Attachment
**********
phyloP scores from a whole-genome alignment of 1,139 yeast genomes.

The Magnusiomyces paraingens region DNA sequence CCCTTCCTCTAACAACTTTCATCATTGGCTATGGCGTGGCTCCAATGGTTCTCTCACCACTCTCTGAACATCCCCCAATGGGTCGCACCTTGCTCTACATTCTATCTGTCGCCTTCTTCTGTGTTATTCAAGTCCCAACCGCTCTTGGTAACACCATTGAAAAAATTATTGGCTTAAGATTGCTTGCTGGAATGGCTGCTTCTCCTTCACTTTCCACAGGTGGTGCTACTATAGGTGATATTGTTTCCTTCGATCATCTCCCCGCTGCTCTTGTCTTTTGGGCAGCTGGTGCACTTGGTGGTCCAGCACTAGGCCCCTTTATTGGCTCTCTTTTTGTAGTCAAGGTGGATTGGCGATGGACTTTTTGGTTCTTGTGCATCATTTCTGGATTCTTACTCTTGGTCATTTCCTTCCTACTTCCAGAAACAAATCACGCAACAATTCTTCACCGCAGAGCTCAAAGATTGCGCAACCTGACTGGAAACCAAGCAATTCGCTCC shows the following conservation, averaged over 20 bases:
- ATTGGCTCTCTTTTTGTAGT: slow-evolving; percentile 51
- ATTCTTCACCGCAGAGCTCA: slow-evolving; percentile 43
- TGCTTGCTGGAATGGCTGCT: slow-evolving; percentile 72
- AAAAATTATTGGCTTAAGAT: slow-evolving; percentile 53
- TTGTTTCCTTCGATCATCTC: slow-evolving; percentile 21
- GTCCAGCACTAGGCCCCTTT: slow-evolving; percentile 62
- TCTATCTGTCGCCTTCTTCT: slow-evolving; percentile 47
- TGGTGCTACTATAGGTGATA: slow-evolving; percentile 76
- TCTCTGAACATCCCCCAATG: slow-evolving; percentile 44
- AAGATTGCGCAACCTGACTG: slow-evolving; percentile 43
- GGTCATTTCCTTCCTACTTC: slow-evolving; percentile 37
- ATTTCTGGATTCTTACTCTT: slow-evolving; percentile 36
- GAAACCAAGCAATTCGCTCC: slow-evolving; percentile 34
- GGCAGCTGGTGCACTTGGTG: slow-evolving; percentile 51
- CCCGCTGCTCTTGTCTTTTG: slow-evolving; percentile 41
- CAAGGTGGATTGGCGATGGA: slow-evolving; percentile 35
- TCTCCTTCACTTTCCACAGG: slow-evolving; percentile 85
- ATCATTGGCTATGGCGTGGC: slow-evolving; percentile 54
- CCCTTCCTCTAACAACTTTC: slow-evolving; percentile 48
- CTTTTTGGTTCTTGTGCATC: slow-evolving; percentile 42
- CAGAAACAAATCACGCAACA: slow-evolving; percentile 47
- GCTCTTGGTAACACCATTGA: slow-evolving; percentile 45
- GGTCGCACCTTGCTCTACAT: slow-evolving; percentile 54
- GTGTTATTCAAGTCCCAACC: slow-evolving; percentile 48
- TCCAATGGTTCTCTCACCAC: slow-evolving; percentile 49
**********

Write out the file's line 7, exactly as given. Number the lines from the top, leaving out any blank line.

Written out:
- TTGTTTCCTTCGATCATCTC: slow-evolving; percentile 21